Can the humble fruit fly help create a flourishing African scientific community?

This week in The Guardian, Marta Vincente-Crespo writes that African biomedical scientists face important challenges – poor training, poorer infrastructure and scarce resources. International scientists believe that the Drosophila melanogaster (fruit flies) can empower the scientists of Africa to pursue their research interests. Drosophila transformed the scientific scene in Spain decades ago, when limited resources called for an inexpensive laboratory model.

"This species of fly has been instrumental for developmental biology, genetics and biomedical research. The flies have played a role in identifying genes that relate to the immune system, cancer, Alzheimer’s and Parkinson’s diseases and are an invaluable tool in teaching research, the scientific method and critical thinking".

DrosAfrica has run workshops in Uganda and Nigeria, trains PhDs with budding research groups and collaborates with several African institutions and universities.

Fabian Feiguin, Group Leader, Neurobiology Lab, ICGEB Trieste, was on the faculty of the DrosAfrica meeting held in Ibadan in July 2017. Impacting a wide range of communities in Africa, DrosAfrica has trained over 50 people from 8 institutions in 5 different African countries. These individuals constitute an important part of the future of research in Africa and members of African institutions, especially women, are strongly urged to apply. This meeting was co-organised and sponsored by the ICGEB.

Amos O. Abolaji, University of Ibadan, FBMS College of Medicine, keeps Fabian updated on developments of the Drosphila lab in Ibadan; it makes for nice reading:

"I owe you a duty to update you from time to time on the happenings in the Drosophila Lab at Ibadan:

1. The CO2 system is functioning well, and this has made our work easier and faster. Thanks.
2. The cold centrifuge has saved us time and funds. We formerly used the one at the central lab at a fee. Having our own has made our antioxidant enzyme assays more convenient.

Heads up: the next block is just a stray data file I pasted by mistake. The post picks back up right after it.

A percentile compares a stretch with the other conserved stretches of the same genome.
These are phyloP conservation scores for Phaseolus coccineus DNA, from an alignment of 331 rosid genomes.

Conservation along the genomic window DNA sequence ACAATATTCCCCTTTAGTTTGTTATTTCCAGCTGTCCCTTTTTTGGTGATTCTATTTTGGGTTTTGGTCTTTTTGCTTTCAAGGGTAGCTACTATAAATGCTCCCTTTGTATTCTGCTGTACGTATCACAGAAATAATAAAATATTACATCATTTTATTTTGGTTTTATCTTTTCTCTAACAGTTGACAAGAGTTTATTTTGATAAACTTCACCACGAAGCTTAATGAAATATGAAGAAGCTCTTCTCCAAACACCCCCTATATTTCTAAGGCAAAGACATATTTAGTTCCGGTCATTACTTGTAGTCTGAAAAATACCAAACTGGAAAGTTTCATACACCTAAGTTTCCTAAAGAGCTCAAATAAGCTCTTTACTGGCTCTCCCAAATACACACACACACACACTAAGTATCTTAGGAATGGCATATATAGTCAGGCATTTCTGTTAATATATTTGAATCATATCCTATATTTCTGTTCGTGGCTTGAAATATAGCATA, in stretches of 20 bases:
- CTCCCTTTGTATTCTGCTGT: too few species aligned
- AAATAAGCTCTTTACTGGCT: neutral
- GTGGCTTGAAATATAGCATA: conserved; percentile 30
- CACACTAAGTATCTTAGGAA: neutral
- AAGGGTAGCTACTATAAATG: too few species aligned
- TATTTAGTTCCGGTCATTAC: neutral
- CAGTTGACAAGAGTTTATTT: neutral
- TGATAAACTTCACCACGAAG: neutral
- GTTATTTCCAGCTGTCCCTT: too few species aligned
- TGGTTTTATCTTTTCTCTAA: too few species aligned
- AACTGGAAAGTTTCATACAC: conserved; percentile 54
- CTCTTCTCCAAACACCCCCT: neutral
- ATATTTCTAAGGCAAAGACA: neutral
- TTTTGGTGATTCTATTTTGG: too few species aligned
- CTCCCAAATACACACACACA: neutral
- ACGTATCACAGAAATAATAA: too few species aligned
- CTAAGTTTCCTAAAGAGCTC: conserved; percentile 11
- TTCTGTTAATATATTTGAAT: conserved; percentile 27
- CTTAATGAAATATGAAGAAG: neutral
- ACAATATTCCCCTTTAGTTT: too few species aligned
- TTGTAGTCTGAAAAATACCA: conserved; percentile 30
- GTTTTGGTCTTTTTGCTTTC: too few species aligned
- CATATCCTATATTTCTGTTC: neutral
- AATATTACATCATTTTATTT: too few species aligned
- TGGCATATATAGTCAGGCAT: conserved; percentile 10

3. The Dean has provided for us a new refrigerator. 
4. The dissecting microscopes are functioning well, and students have been using them to dissect the flies. Thanks.
5.We have 6 M.Sc. students and two PhD students from Physiology, Biochemistry and Pharm. Chem. departments working on different projects. Since most of them were participants in the workshop, they have started incorporating some aspects learnt during the workshop in their projects.
6. We also assist the different institutions that have come to take flies from here. Indeed, Federal University of Technology at Akure has made available a building for Drosophila research and the team there is currently renovating the place. They desire and hope to host workshop in the future.
7. A new private university is planning to commence Drosophila research. 
8. The VC has sent the engineering team to instal an inverter in the Drosophila lab. They will commence work tommorrow. This would ensure that we have uninterrupted power supply in the lab.
9. The fluorimeter donated by Dr. Silvia is functioning well.
Once again, we thank you for coming to Nigeria to help us. Thank you for all the efforts."
Further reading:

8 November 2017
The Guardian: Can the humble fruit fly help create a flourishing African scientific community

ICGEB is holding the Course "Drosophila melanogaster models for neurodegenerative diseases" from 17-20 April 2018 in Trieste, Italy 
Scientific Organiser, Fabian Feiguin (ICGEB Trieste, Italy)


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